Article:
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Raynaud's syndrome

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VOL: 99, ISSUE: 29, PAGE NO: 28

WHAT IS IT?

- Raynaud’s syndrome is a condition in which the blood supply to the extremities, usually the fingers and toes, but sometimes also the ears and nose, is interrupted.

- There are two forms of this condition:

Raynaud’s disease: also known as primary Reynaud’s, is the most common and tends to occur spontaneously with no underlying condition. It is not usually disabling but patients tend to experience great pain and discomfort.

Raynaud’s phenomenon: also known as secondary Reynaud’s, is less common and is associated with an underlying disease, such as rheumatoid arthritis, systemic lupus erythematosus, scleroderma or arteriosclerosis. Raynaud’s symptoms are often the first sign that the patient also has a connective tissue disease. This tends to be more serious and an early accurate diagnosis is essential.

INCIDENCE

- Women from the ages of 16 to 40 years old are most commonly affected, especially during the winter months or in areas where colder weather is more common.

CAUSES

Raynaud’s disease:

- Unknown cause, but it is aggravated by stress and cold.

Raynaud’s phenomenon:

- Smoking;

- Scleroderma;

- Systemic lupus erythematosus;

- Rheumatoid arthritis;

- Arteriosclerosis;

- Nerve problems;

- Pulmonary hypertension;

- Certain drugs, such as beta-blockers;

- Injuries;

- Vibrations from machinery (vibration-induced white finger).

SIGNS AND SYMPTOMS

- During an attack the skin blanches, turning very white, then blue, as the tissues become colder. The arteries then relax so that the tissues receive oxygen and the skin turns red. This is accompanied by considerable pain, numbness or tingling.

- The areas suffering from lack of oxygen are well demarcated, often occurring at joint lines.

- The attacks may last from minutes to hours.

- Raynaud’s disease will almost always affect both hands, whereas Raynaud’s phenomenon usually only affects one hand.

PROGNOSIS

- Raynaud’s disease is usually harmless. Normal colour and sensation are frequently restored by heat.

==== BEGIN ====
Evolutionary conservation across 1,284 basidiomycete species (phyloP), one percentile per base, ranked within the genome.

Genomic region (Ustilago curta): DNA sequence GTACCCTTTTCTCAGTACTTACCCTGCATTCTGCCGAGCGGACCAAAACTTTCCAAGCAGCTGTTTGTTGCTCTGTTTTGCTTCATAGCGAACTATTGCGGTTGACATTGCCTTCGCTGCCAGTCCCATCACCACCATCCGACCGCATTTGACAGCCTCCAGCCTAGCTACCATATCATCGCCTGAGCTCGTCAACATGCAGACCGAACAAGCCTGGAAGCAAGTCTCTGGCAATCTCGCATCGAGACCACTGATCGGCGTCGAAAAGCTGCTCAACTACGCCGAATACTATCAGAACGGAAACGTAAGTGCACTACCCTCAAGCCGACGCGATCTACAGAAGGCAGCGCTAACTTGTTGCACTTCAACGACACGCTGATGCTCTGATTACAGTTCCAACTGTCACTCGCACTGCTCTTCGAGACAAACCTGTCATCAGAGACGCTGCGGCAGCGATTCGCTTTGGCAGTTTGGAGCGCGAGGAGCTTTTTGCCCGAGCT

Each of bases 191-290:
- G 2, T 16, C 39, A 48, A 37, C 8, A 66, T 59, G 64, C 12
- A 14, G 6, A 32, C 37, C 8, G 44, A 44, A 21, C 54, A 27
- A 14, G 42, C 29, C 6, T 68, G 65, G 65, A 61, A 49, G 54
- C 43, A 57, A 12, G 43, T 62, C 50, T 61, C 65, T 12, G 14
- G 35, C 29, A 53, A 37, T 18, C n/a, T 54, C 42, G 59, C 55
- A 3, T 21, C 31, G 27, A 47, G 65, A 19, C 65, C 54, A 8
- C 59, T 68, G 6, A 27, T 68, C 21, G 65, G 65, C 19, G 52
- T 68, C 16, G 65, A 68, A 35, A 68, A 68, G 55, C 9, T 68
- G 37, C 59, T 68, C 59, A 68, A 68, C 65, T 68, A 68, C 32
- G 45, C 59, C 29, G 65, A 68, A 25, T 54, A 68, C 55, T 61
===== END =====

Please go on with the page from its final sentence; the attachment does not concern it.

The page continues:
- Raynaud’s phenomenon is more serious and complications can develop. After years of attacks, the blood vessel walls may thicken, causing the blood flow to be permanently reduced. Arteries may be completely blocked from thrombosis and this can lead to gangrene at the tips of the affected fingers or toes.

TREATMENT

Raynaud’s disease:

- Prevention is the best treatment and may mean giving up smoking, changing occupation and keeping warm in cold weather.

- The first drug of choice is a calcium-channel blocker, such as nifedipine. Other groups of drugs used in some patients include topical glyceryl trinitrate, prostaglandin E2, alpha adrenergic blockers, such as doxazosin, and the angiotensin II receptor antagonist losartan.

- Cutting the sympathetic nerves supplying the vessel wall muscles can also be helpful, especially when the lower limbs are affected.

Raynaud’s phenomenon:

- Treatment usually involves correcting the underlying cause and is managed by a rheumatologist. If this is not possible, it may be necessary to treat the symptoms as described for Raynaud’s disease.

NURSING IMPLICATIONS

- Help patients to avoid stimuli that cause vasoconstriction, such as exposure to cold, smoking and stress.

- Pain can be managed by careful warming of the area when vasoconstriction occurs. Hot water must not be used - this can result in burns because of a lack of sensation during vasoconstriction.

WEBSITE

Raynaud’s and Scleroderma Association

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